Stab The Theme Into the Heart, Mind, Life

Stab may be a bit brutal sounding, but what I mean is to apply the biblical theme to the child’s everyday life.  So many Bible story books for children just give the “facts” without applying the theme or lesson to the child’s heart or his daily life.  Matters of the heart are: to stir up a love for God, of gratefulness for what Jesus has done for him personally; to show him how he has offended God; to increase his awe and reverence for His creator.  It is about the heart because it is what the child feels, experiences spiritually.  Applications from a story to a child’s everyday life are about how he acts toward others; his integrity, perseverence, self-discipline; his worship of the true and living God of the Bible.  Make it a habit for yourself:  never tell a Bible story to children without applying the sweeping biblical themes to the child wherever he/she is in his development.  Here’s an example; the applications are in italics:

Matthew 14– Jesus Shows He Is God

The King had just killed John the Baptist, Jesus’s cousin– the one who lived in the desert, whose preaching helped prepare hearts to accept Jesus as the promised Savior.  Crowds followed Jesus to a desolate place along the Sea of Galilee.  He wanted to be alone because of  his grief for his cousin. This shows us how much like us he was.  But he had such compassion for the people who had followed him, he healed the sick, and then turned five loaves of bread and two fish into enough food for five thousand men plus all the women and kids–maybe fifteen thousand ate from that bread and fish  Who could do that?!  It was an extra-ordinary miracle, witnessed by thousands of people.  It showed that John the Baptist was right:  Jesus was really the Savior promised in the Old Testament.  He was God.  Do you believe this really happened? Do you believe that Jesus is God–the Savior, your Savior? If you do, you should tell someone–your Mother, perhaps?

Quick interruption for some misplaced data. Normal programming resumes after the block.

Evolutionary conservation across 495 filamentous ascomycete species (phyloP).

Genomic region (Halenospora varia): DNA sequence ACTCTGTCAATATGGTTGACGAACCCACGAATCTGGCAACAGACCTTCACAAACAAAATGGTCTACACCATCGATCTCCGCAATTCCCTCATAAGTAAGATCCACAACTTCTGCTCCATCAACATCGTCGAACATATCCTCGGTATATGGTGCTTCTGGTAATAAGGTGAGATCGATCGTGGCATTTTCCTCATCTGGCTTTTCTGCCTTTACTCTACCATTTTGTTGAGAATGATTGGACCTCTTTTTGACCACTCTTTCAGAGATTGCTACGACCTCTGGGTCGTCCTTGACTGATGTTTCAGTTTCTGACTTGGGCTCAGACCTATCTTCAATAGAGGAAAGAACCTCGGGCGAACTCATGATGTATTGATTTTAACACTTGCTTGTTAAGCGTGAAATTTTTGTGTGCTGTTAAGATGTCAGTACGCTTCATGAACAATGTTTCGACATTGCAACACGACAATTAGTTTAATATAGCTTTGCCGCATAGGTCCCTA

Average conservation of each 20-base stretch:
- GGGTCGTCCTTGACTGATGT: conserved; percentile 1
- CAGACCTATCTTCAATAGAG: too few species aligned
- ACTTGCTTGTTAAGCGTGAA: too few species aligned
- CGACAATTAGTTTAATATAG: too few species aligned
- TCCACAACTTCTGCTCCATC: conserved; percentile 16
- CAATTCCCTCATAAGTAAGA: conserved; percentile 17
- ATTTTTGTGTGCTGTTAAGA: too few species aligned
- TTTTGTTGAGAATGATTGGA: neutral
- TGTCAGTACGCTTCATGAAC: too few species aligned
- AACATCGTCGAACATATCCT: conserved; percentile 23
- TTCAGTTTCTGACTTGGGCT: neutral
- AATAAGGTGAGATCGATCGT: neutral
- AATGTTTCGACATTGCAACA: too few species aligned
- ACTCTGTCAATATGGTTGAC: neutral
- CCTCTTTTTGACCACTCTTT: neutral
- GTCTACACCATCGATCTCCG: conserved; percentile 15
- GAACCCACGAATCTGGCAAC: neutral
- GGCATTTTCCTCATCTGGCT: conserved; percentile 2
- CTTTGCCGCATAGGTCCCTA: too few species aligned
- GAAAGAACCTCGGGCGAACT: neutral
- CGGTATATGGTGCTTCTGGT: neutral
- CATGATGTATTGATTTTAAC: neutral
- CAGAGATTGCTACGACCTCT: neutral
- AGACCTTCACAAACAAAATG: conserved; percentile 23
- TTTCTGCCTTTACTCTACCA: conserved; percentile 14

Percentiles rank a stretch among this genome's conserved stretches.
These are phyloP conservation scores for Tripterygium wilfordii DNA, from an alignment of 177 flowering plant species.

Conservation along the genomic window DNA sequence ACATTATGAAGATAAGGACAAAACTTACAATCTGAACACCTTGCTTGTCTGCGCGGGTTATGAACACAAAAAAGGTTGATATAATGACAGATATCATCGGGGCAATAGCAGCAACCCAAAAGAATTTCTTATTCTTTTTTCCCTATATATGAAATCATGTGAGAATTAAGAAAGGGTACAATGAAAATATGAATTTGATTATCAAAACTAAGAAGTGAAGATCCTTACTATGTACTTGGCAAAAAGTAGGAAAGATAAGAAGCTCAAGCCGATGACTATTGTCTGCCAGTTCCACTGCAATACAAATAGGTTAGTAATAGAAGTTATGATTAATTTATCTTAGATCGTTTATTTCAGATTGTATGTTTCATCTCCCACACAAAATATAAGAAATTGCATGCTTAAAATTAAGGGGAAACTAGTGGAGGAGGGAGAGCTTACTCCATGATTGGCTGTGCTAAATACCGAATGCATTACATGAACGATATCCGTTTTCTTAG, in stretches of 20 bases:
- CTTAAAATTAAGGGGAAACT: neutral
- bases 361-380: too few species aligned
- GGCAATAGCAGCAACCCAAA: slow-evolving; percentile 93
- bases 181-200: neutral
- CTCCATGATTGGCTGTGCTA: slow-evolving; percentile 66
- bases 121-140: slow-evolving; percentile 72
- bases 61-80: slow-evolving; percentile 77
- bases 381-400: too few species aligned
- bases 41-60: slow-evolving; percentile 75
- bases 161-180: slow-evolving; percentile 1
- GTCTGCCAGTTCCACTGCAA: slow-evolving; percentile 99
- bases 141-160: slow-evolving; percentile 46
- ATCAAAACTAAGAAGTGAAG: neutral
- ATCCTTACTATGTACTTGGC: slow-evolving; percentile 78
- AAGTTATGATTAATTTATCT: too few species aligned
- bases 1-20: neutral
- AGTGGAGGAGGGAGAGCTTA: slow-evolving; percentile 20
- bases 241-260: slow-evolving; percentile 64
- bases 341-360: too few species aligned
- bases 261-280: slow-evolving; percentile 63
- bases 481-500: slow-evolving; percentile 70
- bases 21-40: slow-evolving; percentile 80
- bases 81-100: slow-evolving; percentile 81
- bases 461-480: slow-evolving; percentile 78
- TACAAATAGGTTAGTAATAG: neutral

Jesus gave another proof of who He was by walking on water in the middle of the night when the Sea was rough and windy.  Only his disciples saw this, but they later agreed it had really happened.  Peter even tried to walk on the water himself, but, of course, that didn’t last long.  He was like us–weak in our faith, tending to doubt.  Do you sometimes question if all this really happened?  Do you need to ask God to help you believe in Him and have faith that Jesus really is your Savior? Have you ever asked Him to give you a new heart?  Have you asked Him to forgive you?

After walking on water, Jesus showed again who He really was by healing among a big crowd of people.  Anyone who touched the edge of  his clothes was made well.  It wasn’t done secretly; everyone saw these people healed right then.  It was another way of showing that He was God, and that He cared about people.  Are you kind to people when they’re sick?  Our world is filled with sickness, even death.  One day it won’t be that way but for right now it is.  We need to show we care.  What can you do this week for someone who is sick and would love to know you care about them?

See how the theme of Jesus is the Messiah, God in our flesh, our Savior bores into the mind, heart, and relationships? Is does kind of stab after all.  Always apply your Bible story. Kids can take it!  They need it.

About Carol Brandt

I earned a B.A. in History from Florida State University and M.Ed in.Higher Education from Florida Atlantic University. I taught high school social studies before "retiring" to full-time homemaking and raising two daughters. Now I love being a grandmother to four boys and a girl. I have also raised five collies. My husband, John, was an optometrist, who worked tirelessly for his profession through private practice and as a consultant, and served on the Board of Trustees of Illinois College of Optometry for twenty years. Ernest Reisinger was my chief mentor in this warm-hearted application of Calvinism. He gave me many books! The Founders Journal and Founders Conferences, Martyn Lloyd-Jones, and Charles Spurgeon have been other sources of Reformed thinking as well as the other warm-hearted ones listed in my book, "Warm-hearted Calvinists."

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